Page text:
• Is supported in their decisions regarding their own care.

  • Is afforded as much bodily autonomy as possible.

  • Has an advocate who will act on their behalf if they are unable to do so.


Steps to take


Tomorrow is never guaranteed. No one knows exactly when they will depart this earth, which is why it's important to make end-of-life decisions early. According to a recent study, over 60% of people think pre-planning end-of-life arrangements is a good idea. The same survey also showed that less than 18% actually have plans. What kinds of plans could help those hoping for a good death?


1. Make a legal will.


Having a last will and testament is a wise way to ensure your funeral, assets and dependents will be taken care of in accordance with your wishes after you pass away. A living will is a document that provides directions to medical practitioners in the event you are unable to communicate with them. Creating a living will is the best way to improve your odds of having a death that is as close to your wishes as possible.


2. Create open channels of communication.


Death is hard to talk about. In fact, a recent study showed that approximately 30% of people are uncomfortable with planning their own funeral. The death positivity movement aims to help people avoid bad deaths, by encouraging conversations about death. If you are able to openly discuss your end-of-life wishes, you can form your own opinion on what death should look like for you.


4. Let your wishes be known.


It's important to let your closest loved ones know what your wishes are, in addition to having a living will. Even informal discussions of your values will help loved ones make the right decision if you are ever unable to advocate on your own behalf.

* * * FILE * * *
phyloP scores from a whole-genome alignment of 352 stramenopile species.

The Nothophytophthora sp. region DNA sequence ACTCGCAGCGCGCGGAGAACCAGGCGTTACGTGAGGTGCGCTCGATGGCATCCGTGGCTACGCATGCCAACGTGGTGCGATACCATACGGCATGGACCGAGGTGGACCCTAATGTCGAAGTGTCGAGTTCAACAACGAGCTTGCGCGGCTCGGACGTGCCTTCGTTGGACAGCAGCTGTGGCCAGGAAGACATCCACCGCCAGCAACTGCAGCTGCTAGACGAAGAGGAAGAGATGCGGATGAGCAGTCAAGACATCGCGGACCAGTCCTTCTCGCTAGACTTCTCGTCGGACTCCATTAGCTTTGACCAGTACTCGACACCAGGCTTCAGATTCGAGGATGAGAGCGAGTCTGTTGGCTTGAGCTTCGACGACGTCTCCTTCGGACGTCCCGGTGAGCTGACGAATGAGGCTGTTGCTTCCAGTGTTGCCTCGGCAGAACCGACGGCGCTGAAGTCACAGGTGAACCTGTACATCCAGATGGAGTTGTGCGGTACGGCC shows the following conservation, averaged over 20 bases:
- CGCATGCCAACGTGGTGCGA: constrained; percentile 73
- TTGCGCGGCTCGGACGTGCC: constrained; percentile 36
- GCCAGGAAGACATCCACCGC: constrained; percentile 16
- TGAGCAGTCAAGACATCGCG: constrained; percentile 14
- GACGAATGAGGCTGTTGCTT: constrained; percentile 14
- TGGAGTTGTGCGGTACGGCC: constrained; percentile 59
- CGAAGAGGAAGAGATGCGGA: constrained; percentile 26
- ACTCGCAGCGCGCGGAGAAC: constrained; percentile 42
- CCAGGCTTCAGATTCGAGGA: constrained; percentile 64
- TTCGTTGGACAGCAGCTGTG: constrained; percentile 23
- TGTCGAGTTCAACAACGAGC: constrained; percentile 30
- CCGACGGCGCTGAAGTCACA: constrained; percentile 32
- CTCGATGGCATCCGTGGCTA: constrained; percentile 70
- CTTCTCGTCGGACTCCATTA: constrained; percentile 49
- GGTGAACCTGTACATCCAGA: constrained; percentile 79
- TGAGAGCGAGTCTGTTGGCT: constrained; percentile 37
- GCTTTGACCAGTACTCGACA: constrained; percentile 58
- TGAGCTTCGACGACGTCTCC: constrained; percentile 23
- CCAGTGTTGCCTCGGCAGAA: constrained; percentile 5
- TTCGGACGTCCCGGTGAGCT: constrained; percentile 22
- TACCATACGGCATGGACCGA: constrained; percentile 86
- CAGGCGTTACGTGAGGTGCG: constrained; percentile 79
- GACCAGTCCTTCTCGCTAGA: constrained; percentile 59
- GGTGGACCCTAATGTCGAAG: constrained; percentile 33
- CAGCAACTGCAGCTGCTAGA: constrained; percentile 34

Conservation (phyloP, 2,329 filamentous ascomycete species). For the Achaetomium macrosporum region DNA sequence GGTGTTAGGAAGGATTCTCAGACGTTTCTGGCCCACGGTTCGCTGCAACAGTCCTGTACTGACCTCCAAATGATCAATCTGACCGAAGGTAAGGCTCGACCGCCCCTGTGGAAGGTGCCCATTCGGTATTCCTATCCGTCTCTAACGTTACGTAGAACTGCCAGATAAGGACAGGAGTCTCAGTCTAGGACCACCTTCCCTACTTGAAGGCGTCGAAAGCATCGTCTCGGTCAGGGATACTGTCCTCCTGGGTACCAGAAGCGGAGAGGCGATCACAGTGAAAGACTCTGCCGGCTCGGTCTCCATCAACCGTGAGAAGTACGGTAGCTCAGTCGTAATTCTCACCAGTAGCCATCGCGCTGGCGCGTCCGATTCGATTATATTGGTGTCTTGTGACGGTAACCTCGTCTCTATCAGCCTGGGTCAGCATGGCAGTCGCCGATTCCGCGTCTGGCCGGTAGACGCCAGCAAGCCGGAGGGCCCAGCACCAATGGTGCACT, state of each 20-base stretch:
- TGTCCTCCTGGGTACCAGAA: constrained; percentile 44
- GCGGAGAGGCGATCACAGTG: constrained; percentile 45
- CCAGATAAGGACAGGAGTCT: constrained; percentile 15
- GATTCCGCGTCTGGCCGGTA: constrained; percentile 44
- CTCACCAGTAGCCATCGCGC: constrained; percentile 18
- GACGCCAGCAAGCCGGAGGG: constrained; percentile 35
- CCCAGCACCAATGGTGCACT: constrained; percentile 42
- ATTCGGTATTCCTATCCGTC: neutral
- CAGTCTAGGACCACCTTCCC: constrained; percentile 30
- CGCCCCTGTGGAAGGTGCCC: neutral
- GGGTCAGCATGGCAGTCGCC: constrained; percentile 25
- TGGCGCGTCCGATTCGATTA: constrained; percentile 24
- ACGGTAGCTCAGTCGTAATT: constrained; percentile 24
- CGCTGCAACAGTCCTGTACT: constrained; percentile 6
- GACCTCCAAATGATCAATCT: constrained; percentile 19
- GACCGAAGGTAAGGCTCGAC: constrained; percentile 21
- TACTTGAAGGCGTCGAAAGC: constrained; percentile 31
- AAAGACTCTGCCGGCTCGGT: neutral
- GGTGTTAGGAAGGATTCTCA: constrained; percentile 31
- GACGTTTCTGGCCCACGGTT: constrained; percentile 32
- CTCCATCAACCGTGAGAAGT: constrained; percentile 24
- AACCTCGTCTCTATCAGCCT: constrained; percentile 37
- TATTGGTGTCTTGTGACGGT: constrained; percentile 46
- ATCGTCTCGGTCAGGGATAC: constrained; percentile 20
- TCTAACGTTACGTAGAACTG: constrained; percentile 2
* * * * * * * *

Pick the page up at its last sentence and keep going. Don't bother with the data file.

5. Get professional help.


If you don't know how, or where, to start, consider getting help from a professional death doula. A death doula's job is to counsel the person who is dying as they come to terms with their own death. They can also help the family understand all of the options available for the funeral, and help the dying person formulate their memorialization plans. Death doulas are associated with the death positivity movement, as they can help normalize the process of death spiritually, practically and emotionally.


Limitations of the good death ideal


The concept of a good death is a wonderful ideal to hold for ourselves and those we love. But there are obvious issues with this way of viewing death.




  • Death is accessible to everyone; it's the 'good' part that evades some.




Having access to good end-of-life care usually involves access to medical care, pain management, and a facility that can support the dying person's physical and emotional needs. Not everyone has access to these.




  • Deaths aren't always predictable.




The ideal of a good death is only really practical in cases of predictable deaths: mainly terminal illness and old age deaths. For those who die unexpectedly, having a good death might be out of the question.




  • Laws don't always support a good death.




Even when a dying person has the means and preparation time, local laws may prevent a person from having a good death. There may be restrictions on the kinds of medication available or the amount that can be prescribed. Medical treatment can sometimes cause more pain in the cases of those suffering from terminal illness.


A final word


Death positivity can fall under the umbrella of harm reduction. While a death is unlikely to be perfect, it is possible to minimize the damage of a death that is painful, prolonged or unmanaged. Though the conversation about death can be ongoing, it doesn't have to be. It's okay to be uncomfortable with death, while still ensuring your wishes are known. Preparing your wishes in case tragedy strikes is a responsible step to take, that could ultimately save you from unnecessary anguish.